We confirmed the phagosome localization of representative phagosome proteins Hgl, Igl, CP1, DPAP, Rab7A, and Rap2 by immunofluorescence assay as previously described (30) (Fig. (Fig.1).1). Trophozoites were incubated with carboxylate-modified beads for 24 h or red blood cells for 5 to 30 min. Monoclonal antibodies against representative surface membrane proteins Igl (9) and Hgl (3F4) (22) reacted with the membrane of phagosomes containing beads or red blood cells (results of Igl in a red blood cell-ingesting ameba and Hgl in a bead-ingesting ameba not shown). Anti-myc monoclonal antibody 11MO reacted with phagosomes containing red blood cells (B) and beads (data not shown), as well as small vesicles, in the transformant expressing myc-tagged Rab7A (30) and myc-tagged Rap2. Polyclonal rabbit antisera raised against the representative luminal digestive proteins CP1 (a gift from Sharon L. Reed) and DPAP also nicely reacted with the luminal part of the bead (A) or red blood cell-containing phagosomes (data not shown). Protein profiles of phagosomes obtained using carboxylate-modified beads coated with mucin, which is the major glycoprotein on the host epithelium that the amebic Gal/GalNAc lectin interacts with (8), were comparable to those obtained with noncoated carboxylate-modified beads (data not shown). This result supports the premise that phagocytosis of carboxylate-modified latex beads mimics phagocytosis of host cells. Our proteomic data on phagosomes should give a basis of our knowledge of phagosome biogenesis and should also facilitate functional assignment of individual proteins localized to phagosomes, which is essential for annotation of the genome database.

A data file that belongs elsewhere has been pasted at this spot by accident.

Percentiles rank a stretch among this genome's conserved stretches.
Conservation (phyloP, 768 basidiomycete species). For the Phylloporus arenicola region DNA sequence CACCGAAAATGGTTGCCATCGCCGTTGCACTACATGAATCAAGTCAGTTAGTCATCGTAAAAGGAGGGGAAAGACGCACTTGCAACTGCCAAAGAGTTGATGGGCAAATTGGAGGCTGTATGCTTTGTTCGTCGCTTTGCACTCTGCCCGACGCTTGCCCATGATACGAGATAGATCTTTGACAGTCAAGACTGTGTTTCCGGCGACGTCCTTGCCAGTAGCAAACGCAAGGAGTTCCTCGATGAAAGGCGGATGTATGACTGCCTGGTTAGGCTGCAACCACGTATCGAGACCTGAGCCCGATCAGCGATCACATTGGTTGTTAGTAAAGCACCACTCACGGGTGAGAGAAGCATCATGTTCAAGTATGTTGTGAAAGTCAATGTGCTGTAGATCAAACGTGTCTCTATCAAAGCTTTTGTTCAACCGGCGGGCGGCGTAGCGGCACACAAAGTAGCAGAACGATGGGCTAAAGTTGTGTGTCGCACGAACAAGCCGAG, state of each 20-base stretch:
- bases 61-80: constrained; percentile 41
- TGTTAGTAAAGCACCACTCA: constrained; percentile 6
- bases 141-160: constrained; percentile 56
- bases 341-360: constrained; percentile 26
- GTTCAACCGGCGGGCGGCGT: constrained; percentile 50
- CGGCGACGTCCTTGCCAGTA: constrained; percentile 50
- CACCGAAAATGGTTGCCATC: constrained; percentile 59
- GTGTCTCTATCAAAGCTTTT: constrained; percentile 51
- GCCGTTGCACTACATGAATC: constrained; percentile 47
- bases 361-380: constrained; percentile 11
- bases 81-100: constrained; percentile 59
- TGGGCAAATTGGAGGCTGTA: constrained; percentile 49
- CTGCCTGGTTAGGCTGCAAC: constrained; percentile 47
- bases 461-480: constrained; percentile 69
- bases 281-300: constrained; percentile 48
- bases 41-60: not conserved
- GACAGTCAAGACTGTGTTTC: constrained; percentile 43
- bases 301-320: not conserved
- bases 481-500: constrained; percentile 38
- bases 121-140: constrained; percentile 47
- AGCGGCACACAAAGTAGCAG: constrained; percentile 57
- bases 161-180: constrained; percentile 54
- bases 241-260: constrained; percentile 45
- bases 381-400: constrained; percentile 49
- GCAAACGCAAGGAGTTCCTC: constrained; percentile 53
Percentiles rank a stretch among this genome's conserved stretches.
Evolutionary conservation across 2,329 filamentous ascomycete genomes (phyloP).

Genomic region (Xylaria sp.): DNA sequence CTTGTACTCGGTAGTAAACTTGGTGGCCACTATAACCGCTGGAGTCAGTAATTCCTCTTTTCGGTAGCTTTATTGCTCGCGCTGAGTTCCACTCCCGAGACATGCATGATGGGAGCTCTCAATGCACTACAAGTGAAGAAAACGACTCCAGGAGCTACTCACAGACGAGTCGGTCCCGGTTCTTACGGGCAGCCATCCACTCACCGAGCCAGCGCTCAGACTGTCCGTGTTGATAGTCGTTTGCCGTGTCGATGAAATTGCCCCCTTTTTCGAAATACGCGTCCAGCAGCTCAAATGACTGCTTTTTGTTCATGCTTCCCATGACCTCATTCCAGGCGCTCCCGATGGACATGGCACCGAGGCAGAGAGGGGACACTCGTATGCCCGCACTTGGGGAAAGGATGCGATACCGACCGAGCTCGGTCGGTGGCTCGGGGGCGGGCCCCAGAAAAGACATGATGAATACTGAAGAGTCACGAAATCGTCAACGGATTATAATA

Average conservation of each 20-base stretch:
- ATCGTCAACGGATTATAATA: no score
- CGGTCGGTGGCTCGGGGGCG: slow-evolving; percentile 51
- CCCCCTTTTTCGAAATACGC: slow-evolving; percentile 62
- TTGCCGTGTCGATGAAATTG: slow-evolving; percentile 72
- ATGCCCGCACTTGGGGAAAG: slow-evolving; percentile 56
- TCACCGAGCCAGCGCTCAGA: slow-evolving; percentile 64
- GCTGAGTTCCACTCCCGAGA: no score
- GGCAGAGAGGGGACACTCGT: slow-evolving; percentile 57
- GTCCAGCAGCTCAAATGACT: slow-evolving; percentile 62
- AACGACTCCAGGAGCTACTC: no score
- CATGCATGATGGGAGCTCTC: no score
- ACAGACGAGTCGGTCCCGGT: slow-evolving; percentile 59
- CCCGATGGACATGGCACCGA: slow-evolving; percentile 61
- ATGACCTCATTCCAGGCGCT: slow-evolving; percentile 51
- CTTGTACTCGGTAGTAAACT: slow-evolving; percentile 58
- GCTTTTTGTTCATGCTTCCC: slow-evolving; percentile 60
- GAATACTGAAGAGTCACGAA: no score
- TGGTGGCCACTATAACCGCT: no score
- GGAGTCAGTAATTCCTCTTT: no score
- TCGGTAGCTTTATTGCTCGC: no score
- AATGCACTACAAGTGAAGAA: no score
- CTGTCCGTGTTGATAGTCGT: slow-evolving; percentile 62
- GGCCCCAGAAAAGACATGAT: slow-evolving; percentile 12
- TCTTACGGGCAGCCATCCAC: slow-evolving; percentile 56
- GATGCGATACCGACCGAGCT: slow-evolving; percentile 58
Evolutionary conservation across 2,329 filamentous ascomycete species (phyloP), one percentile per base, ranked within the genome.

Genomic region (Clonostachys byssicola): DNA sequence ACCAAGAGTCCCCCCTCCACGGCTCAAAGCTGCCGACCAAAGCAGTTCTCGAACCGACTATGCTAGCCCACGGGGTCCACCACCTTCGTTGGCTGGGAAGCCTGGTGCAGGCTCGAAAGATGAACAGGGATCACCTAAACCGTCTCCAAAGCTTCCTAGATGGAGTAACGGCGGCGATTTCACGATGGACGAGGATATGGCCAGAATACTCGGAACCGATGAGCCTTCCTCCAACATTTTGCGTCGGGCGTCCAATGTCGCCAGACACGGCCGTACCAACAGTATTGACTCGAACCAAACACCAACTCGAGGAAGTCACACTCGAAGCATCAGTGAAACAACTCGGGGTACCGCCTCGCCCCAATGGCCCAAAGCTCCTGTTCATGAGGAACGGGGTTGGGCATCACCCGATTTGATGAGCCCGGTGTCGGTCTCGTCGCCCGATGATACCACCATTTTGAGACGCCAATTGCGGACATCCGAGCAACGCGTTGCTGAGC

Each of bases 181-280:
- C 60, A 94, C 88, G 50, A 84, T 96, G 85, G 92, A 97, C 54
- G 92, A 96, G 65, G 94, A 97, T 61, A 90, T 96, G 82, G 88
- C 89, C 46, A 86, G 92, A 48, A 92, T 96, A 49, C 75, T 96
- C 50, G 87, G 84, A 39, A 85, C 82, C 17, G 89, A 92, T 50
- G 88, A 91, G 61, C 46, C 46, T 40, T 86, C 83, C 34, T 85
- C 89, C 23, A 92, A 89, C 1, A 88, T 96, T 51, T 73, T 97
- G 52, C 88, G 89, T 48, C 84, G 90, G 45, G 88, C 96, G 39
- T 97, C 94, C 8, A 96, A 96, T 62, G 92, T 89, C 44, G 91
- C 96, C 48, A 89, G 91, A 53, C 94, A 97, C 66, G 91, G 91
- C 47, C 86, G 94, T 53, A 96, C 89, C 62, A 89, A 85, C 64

This work was supported by a grant for Precursory Research for Embryonic Science and Technology, Japan Science and Technology Agency to T.N.; a Grant-in-Aid for Scientific Research on Priority Areas from the Ministry of Education, Culture, Sports, Science and Technology of Japan to T.N. (16017307, 16044250, 15590378); a grant from the Japan Health Sciences Foundation to T.N. and B.J.M.; NIH grant AI053678 to C.D.H.; NIH grant AI32615 to B.J.M.; and NIH grant AI26649 to W.A.P.
We are grateful to Nicholas Sherman and W. M. Keck, Biomedical Mass Spectrometry Laboratory at the University of Virginia, for technical support in MS analyses; Hiroshi Tachibana, Tokai University for Igl antibody; Sharon L. Reed, Departments of Pathology and Medicine at the University of California for CP1 antibody; and Yumiko Saito-Nakano (NIID), Kumiko Nakada-Tsukui, Dan Sato, Biswa N. Mitra, and Vahab Ali (Gunma University) for helpful discussions. The E. histolytica genome databases available at The Institute for Genomic Research and the Sanger Institute, which were supported by grants from National Institute of Allergy and Infectious Diseases and the Wellcome Trust, were used for MS analysis.